BT's about to hire 3,000 new engineers - but will it be enough to help them meet their targets?
BT's aiming to install full fibre connections to 3 million homes by 2020
Under pressure to improve the UK's infrastructure, BT's planning to recruit a 3,000-strong army of engineers to fill in broadband "not-spots" - areas of the country where BT customers are receiving slow, unreliable signal.
But while higher speeds are always welcome, it's not clear whether BT is investing in the areas where improvement is needed most. 2018 has been a year of increasing awareness of broadband inequality across the country, with different customers paying the same price for radically different internet speeds - a divide that's particularly obvious in rural areas.
But looking at BT's rollout order - London, Manchester, Birmingham, Bristol, Cardiff, Edinburgh, Leeds and Liverpool being first in line for the new fibre network - it seems that BT is once again focussing on its most profitable customers, rather than the ones most in need of its services.
BT's recently upped its targets by a third, aiming to install full fibre connections to 3 million homes by 2020. But in the most broadband-poor areas of the country, fibre isn't necessarily the answer.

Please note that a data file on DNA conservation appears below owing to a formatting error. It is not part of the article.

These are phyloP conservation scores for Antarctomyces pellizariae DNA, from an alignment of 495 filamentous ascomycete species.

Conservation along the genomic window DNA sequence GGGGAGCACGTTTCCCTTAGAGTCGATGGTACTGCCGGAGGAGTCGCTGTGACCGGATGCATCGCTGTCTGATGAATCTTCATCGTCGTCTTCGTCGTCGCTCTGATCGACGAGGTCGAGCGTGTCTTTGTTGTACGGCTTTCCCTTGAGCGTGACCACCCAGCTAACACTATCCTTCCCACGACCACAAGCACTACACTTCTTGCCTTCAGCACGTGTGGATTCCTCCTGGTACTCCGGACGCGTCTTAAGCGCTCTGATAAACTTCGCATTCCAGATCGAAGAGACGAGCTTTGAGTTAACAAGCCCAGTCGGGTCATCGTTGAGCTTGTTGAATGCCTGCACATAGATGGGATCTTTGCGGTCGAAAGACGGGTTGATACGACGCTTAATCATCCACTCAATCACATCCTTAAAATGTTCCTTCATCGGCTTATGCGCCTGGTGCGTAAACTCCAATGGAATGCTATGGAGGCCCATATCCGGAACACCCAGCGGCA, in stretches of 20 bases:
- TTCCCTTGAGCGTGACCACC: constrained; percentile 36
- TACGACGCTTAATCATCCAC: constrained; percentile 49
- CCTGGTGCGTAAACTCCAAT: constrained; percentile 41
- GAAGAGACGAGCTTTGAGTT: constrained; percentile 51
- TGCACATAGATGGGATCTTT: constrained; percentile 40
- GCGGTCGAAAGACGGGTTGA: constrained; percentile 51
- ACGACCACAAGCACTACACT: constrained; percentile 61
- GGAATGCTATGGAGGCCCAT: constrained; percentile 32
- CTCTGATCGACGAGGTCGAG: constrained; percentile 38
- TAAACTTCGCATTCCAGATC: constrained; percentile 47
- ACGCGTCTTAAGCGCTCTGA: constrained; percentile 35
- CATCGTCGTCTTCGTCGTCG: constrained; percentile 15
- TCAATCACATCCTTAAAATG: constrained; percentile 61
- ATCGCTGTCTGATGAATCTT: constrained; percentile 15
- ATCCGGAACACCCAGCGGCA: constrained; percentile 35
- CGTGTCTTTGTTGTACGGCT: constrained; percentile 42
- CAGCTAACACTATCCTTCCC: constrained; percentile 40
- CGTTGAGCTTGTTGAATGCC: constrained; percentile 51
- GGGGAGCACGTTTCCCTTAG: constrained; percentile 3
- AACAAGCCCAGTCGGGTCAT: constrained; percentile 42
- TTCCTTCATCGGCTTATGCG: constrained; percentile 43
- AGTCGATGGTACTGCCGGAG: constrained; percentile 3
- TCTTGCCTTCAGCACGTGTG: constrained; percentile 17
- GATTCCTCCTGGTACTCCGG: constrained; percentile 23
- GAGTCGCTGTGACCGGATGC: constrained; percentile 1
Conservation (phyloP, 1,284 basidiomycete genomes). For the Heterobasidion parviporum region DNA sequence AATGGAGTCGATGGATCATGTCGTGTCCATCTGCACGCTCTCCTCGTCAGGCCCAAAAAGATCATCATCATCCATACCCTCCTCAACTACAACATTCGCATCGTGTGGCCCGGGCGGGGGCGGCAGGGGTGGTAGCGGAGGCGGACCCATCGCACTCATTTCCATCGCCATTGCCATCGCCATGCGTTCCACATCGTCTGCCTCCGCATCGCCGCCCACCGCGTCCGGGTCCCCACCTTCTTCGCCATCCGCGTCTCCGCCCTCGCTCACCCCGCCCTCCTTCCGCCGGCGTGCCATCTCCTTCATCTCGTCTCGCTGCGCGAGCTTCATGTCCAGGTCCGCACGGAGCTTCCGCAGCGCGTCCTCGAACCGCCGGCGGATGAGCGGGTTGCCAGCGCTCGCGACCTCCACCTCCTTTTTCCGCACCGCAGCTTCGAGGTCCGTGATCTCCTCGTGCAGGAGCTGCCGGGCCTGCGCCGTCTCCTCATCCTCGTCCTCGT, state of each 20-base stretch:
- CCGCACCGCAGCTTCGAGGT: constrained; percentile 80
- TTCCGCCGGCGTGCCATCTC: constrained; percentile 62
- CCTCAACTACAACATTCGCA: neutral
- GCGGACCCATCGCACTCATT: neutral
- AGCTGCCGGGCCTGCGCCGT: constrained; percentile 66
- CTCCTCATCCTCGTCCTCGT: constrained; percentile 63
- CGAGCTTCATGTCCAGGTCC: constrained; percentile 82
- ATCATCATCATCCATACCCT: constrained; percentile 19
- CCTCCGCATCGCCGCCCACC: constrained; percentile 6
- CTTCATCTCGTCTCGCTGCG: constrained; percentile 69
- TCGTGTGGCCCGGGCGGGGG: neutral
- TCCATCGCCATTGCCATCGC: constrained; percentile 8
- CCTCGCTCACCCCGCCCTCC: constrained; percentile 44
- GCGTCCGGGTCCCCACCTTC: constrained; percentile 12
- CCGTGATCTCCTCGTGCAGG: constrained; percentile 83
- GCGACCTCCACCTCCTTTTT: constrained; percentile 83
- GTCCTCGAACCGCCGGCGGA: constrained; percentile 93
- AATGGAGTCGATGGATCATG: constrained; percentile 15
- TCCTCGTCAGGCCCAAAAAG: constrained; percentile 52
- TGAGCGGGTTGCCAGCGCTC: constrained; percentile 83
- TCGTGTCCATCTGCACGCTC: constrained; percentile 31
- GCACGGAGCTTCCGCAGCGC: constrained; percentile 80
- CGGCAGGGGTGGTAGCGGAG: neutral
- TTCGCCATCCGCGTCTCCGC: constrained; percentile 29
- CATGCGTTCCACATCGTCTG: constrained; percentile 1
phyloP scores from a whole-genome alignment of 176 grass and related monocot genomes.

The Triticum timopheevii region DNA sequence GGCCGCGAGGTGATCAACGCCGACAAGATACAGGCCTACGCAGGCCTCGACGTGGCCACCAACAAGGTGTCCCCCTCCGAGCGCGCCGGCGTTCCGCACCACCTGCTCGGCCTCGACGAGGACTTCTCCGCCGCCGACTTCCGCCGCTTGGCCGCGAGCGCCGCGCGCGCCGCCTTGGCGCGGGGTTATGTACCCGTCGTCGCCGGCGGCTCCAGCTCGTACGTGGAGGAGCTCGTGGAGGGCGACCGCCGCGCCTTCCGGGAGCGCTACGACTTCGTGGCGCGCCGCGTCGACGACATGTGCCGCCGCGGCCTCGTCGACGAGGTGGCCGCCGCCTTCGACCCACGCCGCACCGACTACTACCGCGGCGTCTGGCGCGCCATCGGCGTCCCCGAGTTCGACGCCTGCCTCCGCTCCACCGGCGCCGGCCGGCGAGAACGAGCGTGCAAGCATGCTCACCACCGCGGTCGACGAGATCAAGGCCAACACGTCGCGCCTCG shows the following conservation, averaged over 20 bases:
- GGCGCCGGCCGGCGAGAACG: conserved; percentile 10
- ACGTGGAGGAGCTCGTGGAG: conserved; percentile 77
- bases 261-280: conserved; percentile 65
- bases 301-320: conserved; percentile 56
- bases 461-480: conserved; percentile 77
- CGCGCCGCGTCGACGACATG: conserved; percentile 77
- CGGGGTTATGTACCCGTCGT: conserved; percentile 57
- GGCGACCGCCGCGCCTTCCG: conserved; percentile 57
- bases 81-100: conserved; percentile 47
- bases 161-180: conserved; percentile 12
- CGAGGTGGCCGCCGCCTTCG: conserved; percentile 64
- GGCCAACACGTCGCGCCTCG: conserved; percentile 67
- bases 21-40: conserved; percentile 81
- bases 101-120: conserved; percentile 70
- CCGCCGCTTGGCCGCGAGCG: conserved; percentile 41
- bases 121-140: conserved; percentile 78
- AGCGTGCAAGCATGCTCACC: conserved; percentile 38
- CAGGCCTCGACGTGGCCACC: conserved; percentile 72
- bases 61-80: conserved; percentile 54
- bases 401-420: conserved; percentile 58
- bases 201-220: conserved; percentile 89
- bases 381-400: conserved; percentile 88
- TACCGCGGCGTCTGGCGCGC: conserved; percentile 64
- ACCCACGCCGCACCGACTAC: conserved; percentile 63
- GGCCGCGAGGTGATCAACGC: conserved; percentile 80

Indeed, there have even been stories of BT customers receiving worse service after a fibre upgrade to their old, copper line. Many rural customers aren't those looking for an upgrade from normal broadband to full fibre - they're struggling to receive any signal at all.
And the economic argument is in their favour: it's been proven that the best way to raise the nation's overall broadband-related productivity boost is [to improve the lowest speeds in the country first](C:\Users\Toshiba\Documents\jukes\Copywriting\Missions\XLN\fixing broadband in slowest parts of the country).
Employment boost - but not really
Brexit is predicted to worsen an already dire shortage of telecommunications engineers in the UK, so it's great to hear that BT are recruiting and training more telecoms techies. An overall workforce shift towards engineers rather than managers and administrators is generally a welcome sign.
That said, it will hardly help those dealing with BT's low-rated customer service (a 0.4/10 rating, by our last count). And given that BT cut 4000 jobs last year, it's hardly the employment bonanza it's been touted as.
For all its flaws, the rollout of full fibre networks is a welcome development. Britain lags behind countries like Spain and France - not to mention high-speed countries like Japan and Ireland - mainly due to underinvestment by BT, which is ultimately responsible for the UK's entire broadband network through its subsidiary, Openreach.
The new fibre lines will be about 50 times faster than current broadband connections, and three times faster than the fastest fibre connections available from BT. That means we'll soon be downloading films in minutes, rather than hours.